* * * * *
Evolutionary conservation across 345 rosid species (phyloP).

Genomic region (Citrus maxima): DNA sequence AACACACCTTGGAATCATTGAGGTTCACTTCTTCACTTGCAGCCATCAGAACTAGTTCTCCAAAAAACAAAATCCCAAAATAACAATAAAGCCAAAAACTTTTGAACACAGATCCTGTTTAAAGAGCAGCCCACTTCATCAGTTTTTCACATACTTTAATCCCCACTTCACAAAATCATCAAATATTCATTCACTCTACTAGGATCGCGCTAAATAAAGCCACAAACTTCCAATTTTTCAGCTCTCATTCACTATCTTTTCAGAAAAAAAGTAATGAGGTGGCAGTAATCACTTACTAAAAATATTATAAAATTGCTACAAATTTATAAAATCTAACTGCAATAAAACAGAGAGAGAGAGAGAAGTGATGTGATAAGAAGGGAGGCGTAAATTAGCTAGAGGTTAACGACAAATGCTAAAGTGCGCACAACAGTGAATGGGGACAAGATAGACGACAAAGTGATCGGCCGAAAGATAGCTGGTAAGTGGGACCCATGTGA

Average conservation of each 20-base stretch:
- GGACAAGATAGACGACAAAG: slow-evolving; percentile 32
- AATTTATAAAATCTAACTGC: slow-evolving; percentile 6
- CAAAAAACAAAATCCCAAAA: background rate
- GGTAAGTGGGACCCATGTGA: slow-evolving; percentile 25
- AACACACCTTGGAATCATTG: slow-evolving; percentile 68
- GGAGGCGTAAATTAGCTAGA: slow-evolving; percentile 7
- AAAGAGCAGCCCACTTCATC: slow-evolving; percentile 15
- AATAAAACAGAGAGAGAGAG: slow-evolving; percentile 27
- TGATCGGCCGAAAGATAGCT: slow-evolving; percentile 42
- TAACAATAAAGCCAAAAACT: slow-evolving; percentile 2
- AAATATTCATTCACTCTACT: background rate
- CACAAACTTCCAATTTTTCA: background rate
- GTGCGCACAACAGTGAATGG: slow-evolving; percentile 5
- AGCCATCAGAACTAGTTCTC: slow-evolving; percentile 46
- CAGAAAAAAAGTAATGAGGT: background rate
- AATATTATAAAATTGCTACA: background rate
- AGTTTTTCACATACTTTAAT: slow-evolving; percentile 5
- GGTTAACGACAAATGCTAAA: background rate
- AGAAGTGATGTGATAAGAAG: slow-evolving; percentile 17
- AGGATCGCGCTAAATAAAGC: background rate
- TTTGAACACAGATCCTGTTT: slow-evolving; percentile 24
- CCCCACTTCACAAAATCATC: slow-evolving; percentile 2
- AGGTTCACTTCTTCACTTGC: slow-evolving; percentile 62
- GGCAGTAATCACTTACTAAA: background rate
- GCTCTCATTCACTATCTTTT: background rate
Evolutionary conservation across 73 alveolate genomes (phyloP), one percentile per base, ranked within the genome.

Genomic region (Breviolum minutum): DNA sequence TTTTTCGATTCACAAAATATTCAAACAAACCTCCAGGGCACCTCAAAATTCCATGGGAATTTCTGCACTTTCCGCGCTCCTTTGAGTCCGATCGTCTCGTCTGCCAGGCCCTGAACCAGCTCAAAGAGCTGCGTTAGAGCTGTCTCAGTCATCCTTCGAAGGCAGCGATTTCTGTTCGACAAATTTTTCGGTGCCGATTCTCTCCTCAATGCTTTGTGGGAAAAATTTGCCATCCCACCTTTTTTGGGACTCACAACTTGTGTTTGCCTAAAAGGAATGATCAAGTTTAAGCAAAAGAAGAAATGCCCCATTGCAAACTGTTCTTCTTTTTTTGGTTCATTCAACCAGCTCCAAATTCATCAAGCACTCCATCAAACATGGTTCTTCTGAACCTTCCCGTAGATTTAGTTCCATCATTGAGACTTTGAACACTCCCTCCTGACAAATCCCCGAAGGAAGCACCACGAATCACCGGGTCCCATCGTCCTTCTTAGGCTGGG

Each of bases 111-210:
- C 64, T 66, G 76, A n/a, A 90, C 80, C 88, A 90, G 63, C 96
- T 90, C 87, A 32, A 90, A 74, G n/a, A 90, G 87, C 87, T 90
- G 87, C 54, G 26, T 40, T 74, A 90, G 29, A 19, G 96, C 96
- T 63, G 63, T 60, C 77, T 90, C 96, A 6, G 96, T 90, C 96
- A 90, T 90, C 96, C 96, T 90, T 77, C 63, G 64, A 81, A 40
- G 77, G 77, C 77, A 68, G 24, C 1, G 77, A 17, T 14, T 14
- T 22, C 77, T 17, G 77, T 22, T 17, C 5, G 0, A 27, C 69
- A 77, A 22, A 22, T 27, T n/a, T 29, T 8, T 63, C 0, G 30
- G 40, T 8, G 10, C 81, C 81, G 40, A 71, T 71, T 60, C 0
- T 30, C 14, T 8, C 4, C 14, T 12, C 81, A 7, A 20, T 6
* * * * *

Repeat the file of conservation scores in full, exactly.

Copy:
Evolutionary conservation across 345 rosid species (phyloP).

Genomic region (Citrus maxima): DNA sequence AACACACCTTGGAATCATTGAGGTTCACTTCTTCACTTGCAGCCATCAGAACTAGTTCTCCAAAAAACAAAATCCCAAAATAACAATAAAGCCAAAAACTTTTGAACACAGATCCTGTTTAAAGAGCAGCCCACTTCATCAGTTTTTCACATACTTTAATCCCCACTTCACAAAATCATCAAATATTCATTCACTCTACTAGGATCGCGCTAAATAAAGCCACAAACTTCCAATTTTTCAGCTCTCATTCACTATCTTTTCAGAAAAAAAGTAATGAGGTGGCAGTAATCACTTACTAAAAATATTATAAAATTGCTACAAATTTATAAAATCTAACTGCAATAAAACAGAGAGAGAGAGAGAAGTGATGTGATAAGAAGGGAGGCGTAAATTAGCTAGAGGTTAACGACAAATGCTAAAGTGCGCACAACAGTGAATGGGGACAAGATAGACGACAAAGTGATCGGCCGAAAGATAGCTGGTAAGTGGGACCCATGTGA

Average conservation of each 20-base stretch:
- GGACAAGATAGACGACAAAG: slow-evolving; percentile 32
- AATTTATAAAATCTAACTGC: slow-evolving; percentile 6
- CAAAAAACAAAATCCCAAAA: background rate
- GGTAAGTGGGACCCATGTGA: slow-evolving; percentile 25
- AACACACCTTGGAATCATTG: slow-evolving; percentile 68
- GGAGGCGTAAATTAGCTAGA: slow-evolving; percentile 7
- AAAGAGCAGCCCACTTCATC: slow-evolving; percentile 15
- AATAAAACAGAGAGAGAGAG: slow-evolving; percentile 27
- TGATCGGCCGAAAGATAGCT: slow-evolving; percentile 42
- TAACAATAAAGCCAAAAACT: slow-evolving; percentile 2
- AAATATTCATTCACTCTACT: background rate
- CACAAACTTCCAATTTTTCA: background rate
- GTGCGCACAACAGTGAATGG: slow-evolving; percentile 5
- AGCCATCAGAACTAGTTCTC: slow-evolving; percentile 46
- CAGAAAAAAAGTAATGAGGT: background rate
- AATATTATAAAATTGCTACA: background rate
- AGTTTTTCACATACTTTAAT: slow-evolving; percentile 5
- GGTTAACGACAAATGCTAAA: background rate
- AGAAGTGATGTGATAAGAAG: slow-evolving; percentile 17
- AGGATCGCGCTAAATAAAGC: background rate
- TTTGAACACAGATCCTGTTT: slow-evolving; percentile 24
- CCCCACTTCACAAAATCATC: slow-evolving; percentile 2
- AGGTTCACTTCTTCACTTGC: slow-evolving; percentile 62
- GGCAGTAATCACTTACTAAA: background rate
- GCTCTCATTCACTATCTTTT: background rate
Evolutionary conservation across 73 alveolate genomes (phyloP), one percentile per base, ranked within the genome.

Genomic region (Breviolum minutum): DNA sequence TTTTTCGATTCACAAAATATTCAAACAAACCTCCAGGGCACCTCAAAATTCCATGGGAATTTCTGCACTTTCCGCGCTCCTTTGAGTCCGATCGTCTCGTCTGCCAGGCCCTGAACCAGCTCAAAGAGCTGCGTTAGAGCTGTCTCAGTCATCCTTCGAAGGCAGCGATTTCTGTTCGACAAATTTTTCGGTGCCGATTCTCTCCTCAATGCTTTGTGGGAAAAATTTGCCATCCCACCTTTTTTGGGACTCACAACTTGTGTTTGCCTAAAAGGAATGATCAAGTTTAAGCAAAAGAAGAAATGCCCCATTGCAAACTGTTCTTCTTTTTTTGGTTCATTCAACCAGCTCCAAATTCATCAAGCACTCCATCAAACATGGTTCTTCTGAACCTTCCCGTAGATTTAGTTCCATCATTGAGACTTTGAACACTCCCTCCTGACAAATCCCCGAAGGAAGCACCACGAATCACCGGGTCCCATCGTCCTTCTTAGGCTGGG

Each of bases 111-210:
- C 64, T 66, G 76, A n/a, A 90, C 80, C 88, A 90, G 63, C 96
- T 90, C 87, A 32, A 90, A 74, G n/a, A 90, G 87, C 87, T 90
- G 87, C 54, G 26, T 40, T 74, A 90, G 29, A 19, G 96, C 96
- T 63, G 63, T 60, C 77, T 90, C 96, A 6, G 96, T 90, C 96
- A 90, T 90, C 96, C 96, T 90, T 77, C 63, G 64, A 81, A 40
- G 77, G 77, C 77, A 68, G 24, C 1, G 77, A 17, T 14, T 14
- T 22, C 77, T 17, G 77, T 22, T 17, C 5, G 0, A 27, C 69
- A 77, A 22, A 22, T 27, T n/a, T 29, T 8, T 63, C 0, G 30
- G 40, T 8, G 10, C 81, C 81, G 40, A 71, T 71, T 60, C 0
- T 30, C 14, T 8, C 4, C 14, T 12, C 81, A 7, A 20, T 6